Depending on how we wanted to do it, there are multiple ways to implement the storage. Since enable_run_levels and disable_run_levels are just two data columns (eg not references) the simplest approach would be to add a few more columns required_by and wanted_by which would list the corresponding units which we could parse / lookup in the system_services table to determine if they are services or target (service if present, else a target).

Alternatively the “proper” way to do it would be to fully normalize all the run level & target references, defining new table(s) for those and bridge tables as appropriate. May be overkill for our needs though, so perhaps a the simpler approach would be best.


@mmorsi So, do we need 4 new columns for: ‘required by’, ‘wanted by’, ‘requires’ and ‘wants’?

I think these fields will be used primarily for display in the UI and for reporting. Should they just be text columns containing csv data? @dclarizio, @Fryguy, any opinions?


If you do decide on just stuffing it in text columns, which I’m ok with, I would suggest

  • not use CSV…prefer a serialized Array of values in a column
  • try to avoid having multiple serialized columns. You can easily create accessors over a single serialized column to make it appear like multiple columns, which makes callers easier. If enable_run_levels and disable_run_levels are already there, perhaps we can merge them into this new column, but that can be done in a follow up phase. Typically we have been naming these kinds of “shared” columns, :settings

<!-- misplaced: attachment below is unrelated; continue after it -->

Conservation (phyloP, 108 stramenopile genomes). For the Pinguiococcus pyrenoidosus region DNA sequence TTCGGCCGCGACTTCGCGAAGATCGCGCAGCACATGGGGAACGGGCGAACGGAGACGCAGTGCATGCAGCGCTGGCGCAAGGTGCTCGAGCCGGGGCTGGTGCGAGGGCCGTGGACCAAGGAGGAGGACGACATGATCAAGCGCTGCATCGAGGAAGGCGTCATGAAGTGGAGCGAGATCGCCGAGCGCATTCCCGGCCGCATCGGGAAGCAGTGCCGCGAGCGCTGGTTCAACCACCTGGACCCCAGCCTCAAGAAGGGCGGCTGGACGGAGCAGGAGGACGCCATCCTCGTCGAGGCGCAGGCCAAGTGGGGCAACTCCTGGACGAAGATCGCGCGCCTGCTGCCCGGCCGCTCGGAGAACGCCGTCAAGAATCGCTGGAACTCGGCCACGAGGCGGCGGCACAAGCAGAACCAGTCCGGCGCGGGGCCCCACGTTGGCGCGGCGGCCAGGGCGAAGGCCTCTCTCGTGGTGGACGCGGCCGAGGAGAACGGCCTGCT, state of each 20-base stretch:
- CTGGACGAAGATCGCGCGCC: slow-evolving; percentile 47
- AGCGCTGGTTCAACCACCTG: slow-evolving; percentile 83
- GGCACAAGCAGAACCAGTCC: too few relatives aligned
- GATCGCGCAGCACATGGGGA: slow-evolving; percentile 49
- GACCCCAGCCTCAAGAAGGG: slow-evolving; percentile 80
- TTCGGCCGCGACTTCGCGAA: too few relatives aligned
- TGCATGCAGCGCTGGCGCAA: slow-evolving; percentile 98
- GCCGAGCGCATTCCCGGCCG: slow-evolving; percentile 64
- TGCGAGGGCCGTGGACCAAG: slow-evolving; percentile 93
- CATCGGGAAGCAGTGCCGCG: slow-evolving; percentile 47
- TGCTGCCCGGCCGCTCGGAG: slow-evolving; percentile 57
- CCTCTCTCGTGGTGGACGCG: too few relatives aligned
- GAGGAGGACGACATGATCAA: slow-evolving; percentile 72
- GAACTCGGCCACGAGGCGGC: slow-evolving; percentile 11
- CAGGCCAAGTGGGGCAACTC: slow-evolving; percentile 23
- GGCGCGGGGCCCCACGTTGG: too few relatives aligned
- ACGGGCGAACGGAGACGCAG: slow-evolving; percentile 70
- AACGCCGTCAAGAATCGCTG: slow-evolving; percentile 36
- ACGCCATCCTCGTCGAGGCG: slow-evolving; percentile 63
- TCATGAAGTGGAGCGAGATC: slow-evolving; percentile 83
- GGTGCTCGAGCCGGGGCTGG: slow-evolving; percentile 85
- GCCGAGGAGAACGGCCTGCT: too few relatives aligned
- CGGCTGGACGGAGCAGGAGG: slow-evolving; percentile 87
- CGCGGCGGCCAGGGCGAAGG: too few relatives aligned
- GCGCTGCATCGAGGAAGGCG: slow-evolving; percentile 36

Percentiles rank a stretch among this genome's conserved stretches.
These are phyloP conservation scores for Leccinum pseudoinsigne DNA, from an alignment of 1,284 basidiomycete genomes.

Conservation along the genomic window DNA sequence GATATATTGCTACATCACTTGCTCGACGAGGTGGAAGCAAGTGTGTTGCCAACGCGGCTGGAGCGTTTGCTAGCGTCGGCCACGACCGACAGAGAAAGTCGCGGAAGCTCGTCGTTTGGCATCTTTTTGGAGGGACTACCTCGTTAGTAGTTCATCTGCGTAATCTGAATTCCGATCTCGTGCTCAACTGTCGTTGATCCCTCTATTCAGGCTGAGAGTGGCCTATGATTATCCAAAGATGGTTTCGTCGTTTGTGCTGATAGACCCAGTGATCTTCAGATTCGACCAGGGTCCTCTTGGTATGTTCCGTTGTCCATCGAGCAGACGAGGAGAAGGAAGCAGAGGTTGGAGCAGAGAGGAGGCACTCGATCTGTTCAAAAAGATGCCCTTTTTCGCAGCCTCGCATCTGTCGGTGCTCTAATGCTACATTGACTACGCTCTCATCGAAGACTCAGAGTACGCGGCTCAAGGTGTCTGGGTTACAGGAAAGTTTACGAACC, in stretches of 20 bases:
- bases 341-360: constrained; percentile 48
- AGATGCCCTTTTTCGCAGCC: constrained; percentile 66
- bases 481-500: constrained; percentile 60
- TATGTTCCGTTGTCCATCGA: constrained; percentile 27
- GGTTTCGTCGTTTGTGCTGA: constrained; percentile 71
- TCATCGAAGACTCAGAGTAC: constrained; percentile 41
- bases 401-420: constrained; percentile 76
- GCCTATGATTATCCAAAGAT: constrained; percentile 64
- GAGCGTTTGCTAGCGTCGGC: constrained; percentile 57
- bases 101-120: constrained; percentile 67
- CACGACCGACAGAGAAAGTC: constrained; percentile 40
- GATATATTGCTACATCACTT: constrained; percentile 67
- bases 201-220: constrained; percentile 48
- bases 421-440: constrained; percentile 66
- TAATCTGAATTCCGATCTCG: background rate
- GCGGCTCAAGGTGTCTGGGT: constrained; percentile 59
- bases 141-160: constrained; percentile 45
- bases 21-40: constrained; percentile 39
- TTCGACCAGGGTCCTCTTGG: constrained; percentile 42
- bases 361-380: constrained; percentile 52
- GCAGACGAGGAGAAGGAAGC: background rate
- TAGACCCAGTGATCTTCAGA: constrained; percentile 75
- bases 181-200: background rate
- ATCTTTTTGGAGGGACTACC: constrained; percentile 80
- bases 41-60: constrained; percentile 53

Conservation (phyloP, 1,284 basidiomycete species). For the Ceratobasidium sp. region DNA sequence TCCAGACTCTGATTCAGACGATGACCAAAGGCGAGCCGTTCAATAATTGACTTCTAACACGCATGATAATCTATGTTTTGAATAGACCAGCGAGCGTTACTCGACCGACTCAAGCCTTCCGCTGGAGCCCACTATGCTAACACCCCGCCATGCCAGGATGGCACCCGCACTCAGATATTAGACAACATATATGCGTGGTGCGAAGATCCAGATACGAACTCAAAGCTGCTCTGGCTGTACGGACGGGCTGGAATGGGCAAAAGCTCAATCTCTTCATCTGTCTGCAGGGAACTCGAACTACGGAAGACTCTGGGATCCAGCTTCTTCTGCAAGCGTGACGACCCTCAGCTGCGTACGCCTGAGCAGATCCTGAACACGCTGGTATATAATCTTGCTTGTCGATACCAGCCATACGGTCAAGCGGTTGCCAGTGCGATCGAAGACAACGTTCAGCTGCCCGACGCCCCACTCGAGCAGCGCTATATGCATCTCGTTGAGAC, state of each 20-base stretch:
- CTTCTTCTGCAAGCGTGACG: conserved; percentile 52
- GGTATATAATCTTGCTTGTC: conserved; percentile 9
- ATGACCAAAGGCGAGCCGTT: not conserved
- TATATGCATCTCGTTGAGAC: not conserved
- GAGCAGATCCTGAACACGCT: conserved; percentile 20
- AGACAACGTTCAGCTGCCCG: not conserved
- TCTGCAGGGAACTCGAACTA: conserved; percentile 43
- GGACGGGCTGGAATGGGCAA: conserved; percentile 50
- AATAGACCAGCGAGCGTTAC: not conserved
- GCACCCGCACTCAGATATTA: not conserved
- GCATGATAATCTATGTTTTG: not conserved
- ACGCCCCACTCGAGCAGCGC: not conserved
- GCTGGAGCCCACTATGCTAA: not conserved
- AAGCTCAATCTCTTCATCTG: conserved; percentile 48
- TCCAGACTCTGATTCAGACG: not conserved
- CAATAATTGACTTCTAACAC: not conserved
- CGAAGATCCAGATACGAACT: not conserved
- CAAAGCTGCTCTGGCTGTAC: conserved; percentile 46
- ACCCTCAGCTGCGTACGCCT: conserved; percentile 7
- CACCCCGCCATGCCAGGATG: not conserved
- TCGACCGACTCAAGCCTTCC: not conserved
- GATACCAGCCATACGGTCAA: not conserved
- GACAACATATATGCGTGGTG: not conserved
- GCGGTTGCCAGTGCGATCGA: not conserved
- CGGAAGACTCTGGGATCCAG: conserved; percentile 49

To be clear what I meant, the column content would look something like

- value1
- value2
- value1
- value2
- value1
- value2
- value1
- value2

Then in the model:

class SystemServices < ActiveRecord::Base
  serialize :settings, Hash

  def required_by

  def required_by=(values)
    settings[:required_by] = values


If we want certain formatting for these in the UI, we may want some virtual columns, like required_by_display or something.


@rpo I’m thinking columns for ‘requires’ and ‘wants’ are probably not needed as they can be represented through the inverse relation (‘requiredby’ / ‘wantedby’) on the foreign entity. eg the mutli-user targer requires the cups service, one could say the cups service is requiredby the multi-user target. Obviously this is not how it’s represented on disk but would alleviate some db complexity.

@Fryguy one column works for me, though in general what are the guidelines for combining columns?

@dclarizio not quite sure how that all plays out at the ui level so can’t comment but most likely the systemd services will be rendered in the same manner the initprocs are


I’m a visual guy… I need a drawing or an example or something…